Disruptive content: Bringing the king down to the masses
Understanding content in digital media is not just about understanding what topics are trending, nor is it about agreeing with the concept of "content is king". Today, we have to stop and rethink our beliefs about what makes content decent.
Content is involved in influencing and being influenced in this era of disruption, when management methods, marketing, politics and things that were once considered valid now need to be re-questioned.
Marketers are no longer able to merely advertise cosmetics products with flawless models and high-resolution videos. Today's consumers are more used to average-quality smartphone videos and honest reviews from vloggers or social media celebrities. Raw videos are in; as evidenced in the popularity of short, almost real-life videos in Story format on Snapchat or Instagram. The concept of "perfect imperfection" itself makes content relevant.
For example, I found myself intrigued by an anomaly I called the Diwan Phenomena, which comes in the form of a video titled "Diwan Makan Bakso" (Diwan eats meatballs) and has so far attracted at least 66.6 million views. The content is as straightforward as the title: It shows Diwan, a 10-year-old boy, eating bakso. Another video, titled "Diwan Makan Bakso Lagi" (Diwan eats meatballs again), garnered more than 3.4 million views. The content? Of course, it shows Diwan eating meatballs, again.
If you have spare time, consider visiting the Ibu dan Balita Indonesia (Indonesian mother and toddler) account on YouTube and look for the video "Balita Lucu Menunggu Paman Penjual Es Krim" (Cute toddler waits for the ice cream seller). You might be confused seeing that the video merely shows a mother accompanying her toddler waiting for an ice cream seller before eating ice cream. There are no plot twists, except for the fact that this video has more than 220.2 million views.
Another video, titled "Balita Lucu Menunggu Paman Penjual Es Krim – Keranjang Belanja Mainan Anak" (Cute toddler waits for the ice cream seller - toy shopping cart), shows a toy shopping cart and so far has at least 22.6 million views. The duration of the video is almost 10 minutes and whenever I show this to my marketer friends, they usually are not only shocked but also super annoyed since they have invested their time, energy and capital to really think of the best content, and all of those efforts seem useless now.
In social psychology, there is a theory known as the Pratfall Effect, which is based on now-classic findings by psychologist Elliot Aronson. The theory explains that an individual perceived to be highly competent would be considered more likable after committing a blunder, while a perceived average individual would be considered less likable.
Advertising legend Frank Lowe nailed this in his campaign for Stella Artois’s Belgian pilsner beer, "Reassuring Expensive", which was considered an expensive brand compared to its competitors. Lowe emphasized the expensiveness of the brand and equalized this with quality, turning a previously perceived disadvantage as a selling point.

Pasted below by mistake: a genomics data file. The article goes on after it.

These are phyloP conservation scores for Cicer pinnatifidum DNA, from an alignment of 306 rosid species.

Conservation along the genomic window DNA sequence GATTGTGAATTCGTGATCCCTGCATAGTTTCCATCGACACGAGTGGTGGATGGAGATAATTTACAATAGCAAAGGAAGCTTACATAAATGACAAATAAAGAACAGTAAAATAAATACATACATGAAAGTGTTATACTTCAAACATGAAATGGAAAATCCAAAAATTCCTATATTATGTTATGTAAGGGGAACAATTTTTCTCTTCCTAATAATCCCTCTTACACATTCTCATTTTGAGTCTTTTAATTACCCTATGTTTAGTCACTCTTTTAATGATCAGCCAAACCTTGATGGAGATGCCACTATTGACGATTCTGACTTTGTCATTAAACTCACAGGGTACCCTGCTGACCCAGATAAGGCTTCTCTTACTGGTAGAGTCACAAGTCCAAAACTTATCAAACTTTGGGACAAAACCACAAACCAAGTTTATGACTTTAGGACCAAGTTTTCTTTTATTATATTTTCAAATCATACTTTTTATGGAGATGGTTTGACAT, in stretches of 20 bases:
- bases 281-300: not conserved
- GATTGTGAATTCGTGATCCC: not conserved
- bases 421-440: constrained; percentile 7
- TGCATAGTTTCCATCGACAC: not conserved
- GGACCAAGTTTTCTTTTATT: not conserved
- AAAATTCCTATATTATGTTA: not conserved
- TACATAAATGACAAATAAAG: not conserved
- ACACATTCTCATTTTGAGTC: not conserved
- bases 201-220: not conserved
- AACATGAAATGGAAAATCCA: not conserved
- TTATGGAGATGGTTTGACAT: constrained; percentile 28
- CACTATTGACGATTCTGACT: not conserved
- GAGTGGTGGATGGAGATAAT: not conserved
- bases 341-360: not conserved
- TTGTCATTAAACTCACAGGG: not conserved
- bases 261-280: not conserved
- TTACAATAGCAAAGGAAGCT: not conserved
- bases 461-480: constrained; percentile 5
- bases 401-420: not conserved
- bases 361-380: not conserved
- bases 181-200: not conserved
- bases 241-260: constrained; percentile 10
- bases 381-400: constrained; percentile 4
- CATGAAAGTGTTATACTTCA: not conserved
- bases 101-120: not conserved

But how come digital content nowadays, like showing the clumsy scenes of people’s lives, successfully attracts people's attention? Perhaps it is because social media has built a new layer for the “concept of public figures”, which used to limited to ivory towers, but now has become horizontal, meaning mistakes can be made by anyone.
This means that pop culture – once constructed by the mass media and, of course, by the selected tastes of owners and executives – is now formed by the general public. If we refer to Harold Laswell's famous bullet theory, maybe what is now in the position of a sitting duck that surrenders to the bullet is us: mass media organizations and marketers, who used to be under the hegemony of content producers.
The direction has shifted, and it is not just about topics and content. Some new social media platforms, such as TikTok, are successfully winning young people's hearts. TikTok content creator Andrea Okeke summed up Gen Z in a discussion session at Cannes Lions Festival 2020 in June: "They see everything, they are hyper-focused."
With the increase of hours per day spent using gadgets, people no longer choose content with preferences. They are not looking. They are accustomed to open content platforms and devour everything from their timelines.
There is an interesting analysis from Owen, a copywriter in my office, about TikTok. He said, "TikTok allows everyone to be a celebrity and be appreciated by others. While on Instagram, only people with certain lifestyles are considered cool. TikTok offers a home that opens its doors to all people. "
Perhaps, with this phenomenon, the most important question when discussing content for marketing is: how dare you disrupt your current sets of knowledge and preferences of taste?